Canon 4000D vs 650D
The Canon EOS 4000D (called Canon T100 in some regions) and the Canon EOS 650D (labelled Canon T4i in some countries) are two digital cameras that were announced, respectively, in February 2018 and June 2012. Both are DSLR (Digital Single Lens Reflex) cameras that are equipped with an APS-C sensor. Both cameras offer a resolution of 17.9 megapixels.
Below is an overview of the main specs of the two cameras as a starting point for the comparison.
|Canon 4000D||Canon 650D|
|Digital single lens reflex||Digital single lens reflex|
|Canon EF mount lenses||Canon EF mount lenses|
|17.9 MP, APS-C Sensor||17.9 MP, APS-C Sensor|
|1080/30p Video||1080/30p Video|
|ISO 100-6,400 (100 - 12,800)||ISO 100-12,800 (100 - 25,600)|
|Optical viewfinder||Optical viewfinder|
|2.7 LCD, 230k dots||3.0 LCD, 1040k dots|
|Fixed screen (not touch-sensitive)||Swivel touchscreen|
|3 shutter flaps per second||5 shutter flaps per second|
|500 shots per battery charge||440 shots per battery charge|
|129 x 102 x 77 mm, 436 g||133 x 100 x 79 mm, 575 g|
Going beyond this snapshot of core features and characteristics, what are the differences between the Canon EOS 4000D and the Canon EOS 650D? Which one should you buy? Read on to find out how these two cameras compare with respect to their body size, their imaging sensors, their shooting features, their input-output connections, and their reception by expert reviewers.
The physical size and weight of the Canon 4000D and the Canon 650D are illustrated in the side-by-side display below. The two cameras are presented according to their relative size. Three consecutive views from the front, the top, and the rear side are shown. All width, height and depth dimensions are rounded to the nearest millimeter.
If the front view area (width x height) of the cameras is taken as an aggregate measure of their size, the Canon 650D is somewhat larger (1 percent) than the Canon 4000D. Moreover, the 650D is markedly heavier (32 percent) than the 4000D. In this context, it is worth noting that neither the 4000D nor the 650D are weather-sealed.
The above size and weight comparisons are to some extent incomplete since they do not consider the interchangeable lenses that both of these cameras require. In this particular case, both cameras feature the same lens mount, so that they can use the same lenses. You can compare the optics available in the Canon EF Lens Catalog.
The adjacent table lists the principal physical characteristics of the two cameras alongside a wider set of alternatives. In case you want to display and compare another camera duo, just click on the right or left arrow next to the camera that you would like to inspect. Alternatively, you can also use the CAM-parator to select your camera combination among a larger number of options.
|Canon 4000D||129 mm||102 mm||77 mm||436 g||500||n||Feb 2018||399|
|Canon 650D||133 mm||100 mm||79 mm||575 g||440||n||Jun 2012||849|
|Canon 2000D||129 mm||101 mm||78 mm||475 g||500||n||Feb 2018||449|
|Canon 200D||122 mm||93 mm||70 mm||453 g||650||n||Jun 2017||549|
|Canon G9 X Mark II||98 mm||58 mm||31 mm||206 g||235||n||Jan 2017||529|
|Canon 1300D||129 mm||101 mm||78 mm||485 g||500||n||Mar 2016||449|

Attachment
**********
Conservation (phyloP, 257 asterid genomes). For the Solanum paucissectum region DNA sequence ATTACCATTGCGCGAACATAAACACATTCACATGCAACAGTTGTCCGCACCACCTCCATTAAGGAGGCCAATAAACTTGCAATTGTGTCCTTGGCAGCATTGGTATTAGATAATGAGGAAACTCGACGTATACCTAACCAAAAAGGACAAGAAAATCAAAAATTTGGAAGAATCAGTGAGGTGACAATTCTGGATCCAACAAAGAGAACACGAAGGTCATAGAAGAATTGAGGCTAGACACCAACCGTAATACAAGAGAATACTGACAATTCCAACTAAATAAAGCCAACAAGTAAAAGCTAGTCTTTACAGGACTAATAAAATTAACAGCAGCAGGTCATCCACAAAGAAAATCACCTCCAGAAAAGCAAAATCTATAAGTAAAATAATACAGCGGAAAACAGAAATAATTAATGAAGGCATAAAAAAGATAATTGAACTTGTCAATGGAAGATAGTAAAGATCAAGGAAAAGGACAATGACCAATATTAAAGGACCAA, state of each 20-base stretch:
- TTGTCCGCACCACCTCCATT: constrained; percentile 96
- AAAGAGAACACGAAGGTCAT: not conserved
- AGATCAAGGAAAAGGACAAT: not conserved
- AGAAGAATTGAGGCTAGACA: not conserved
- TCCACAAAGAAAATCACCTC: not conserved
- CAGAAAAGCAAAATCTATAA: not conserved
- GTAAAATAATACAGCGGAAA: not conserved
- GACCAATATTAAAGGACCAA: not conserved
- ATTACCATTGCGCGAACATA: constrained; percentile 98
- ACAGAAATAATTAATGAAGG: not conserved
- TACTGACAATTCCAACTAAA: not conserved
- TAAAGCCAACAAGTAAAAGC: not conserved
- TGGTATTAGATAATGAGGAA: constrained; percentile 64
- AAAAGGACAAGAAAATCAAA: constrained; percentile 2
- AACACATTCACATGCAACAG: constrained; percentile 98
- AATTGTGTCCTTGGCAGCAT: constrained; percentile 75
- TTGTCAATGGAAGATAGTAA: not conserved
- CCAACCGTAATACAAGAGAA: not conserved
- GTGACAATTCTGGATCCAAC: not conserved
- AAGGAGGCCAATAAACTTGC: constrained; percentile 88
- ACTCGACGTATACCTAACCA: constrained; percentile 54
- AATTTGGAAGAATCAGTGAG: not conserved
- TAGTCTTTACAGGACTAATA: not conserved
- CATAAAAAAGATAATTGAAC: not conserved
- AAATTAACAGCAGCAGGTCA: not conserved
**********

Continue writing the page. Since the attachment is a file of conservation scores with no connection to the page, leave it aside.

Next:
|Canon 1200D||130 mm||100 mm||78 mm||480 g||500||n||Feb 2014||449|
|Canon 100D||117 mm||91 mm||69 mm||407 g||380||n||Mar 2013||549|
|Canon 700D||133 mm||100 mm||79 mm||580 g||440||n||Mar 2013||649|
|Canon G1 X||117 mm||81 mm||65 mm||534 g||250||n||Jan 2012||799|
|Canon 600D||133 mm||100 mm||80 mm||570 g||440||n||Feb 2011||599|
|Canon 1100D||130 mm||100 mm||78 mm||495 g||700||n||Feb 2011||449|
|Canon 550D||129 mm||98 mm||62 mm||530 g||440||n||Feb 2010||699|
|Canon 500D||129 mm||98 mm||62 mm||520 g||400||n||Mar 2009||799|
Notes: Measurements and pricing do not include easily detachable parts, such as add-on or interchangeable lenses or optional viewfinders.
(1) Number of images that can be taken on a full battery charge according to the CIPA-standard; (2) Official announcement.
Any camera decision will obviously take relative prices into account. The manufacturer’s suggested retail prices give an idea on the placement of the camera in the maker’s lineup and the broader market. The 4000D was launched at a markedly lower price (by 53 percent) than the 650D, which puts it into a different market segment. Usually, retail prices stay at first close to the launch price, but after several months, discounts become available. Later in the product cycle and, in particular, when the replacement model is about to appear, further discounting and stock clearance sales often push the camera price considerably down.
The size of the imaging sensor is a crucial determinant of image quality. A large sensor will tend to have larger individual pixels that provide better low-light sensitivity, wider dynamic range, and richer color-depth than smaller pixel-units in a sensor of the same technological generation. Furthermore, a large sensor camera will give the photographer more possibilities to use shallow depth-of-field in order to isolate a subject from the background. On the downside, larger sensors are more costly to manufacture and tend to lead to bigger and heavier cameras and lenses.
Both cameras under consideration feature an APS-C sensor and have a format factor (sometimes also referred to as "crop factor") of 1.6. Within the spectrum of camera sensors, this places the review cameras among the medium-sized sensor cameras that aim to strike a balance between image quality and portability. Both cameras have a native aspect ratio (sensor width to sensor height) of 3:2.
Technology-wise, the 650D uses a more advanced image processing engine (DIGIC 5) than the 4000D (DIGIC 4+), with benefits for noise reduction, color accuracy, and processing speed.
The two cameras under review do not only share the same sensor size, but also offer an identical resolution of 17.9 megapixels. This similarity in sensor specs implies that both the 4000D and the 650D have the same pixel density, as well as the same pixel size. It should, however, be noted that the 4000D is much more recent (by 5 years and 8 months) than the 650D, and its sensor will have benefitted from technological advances during this time.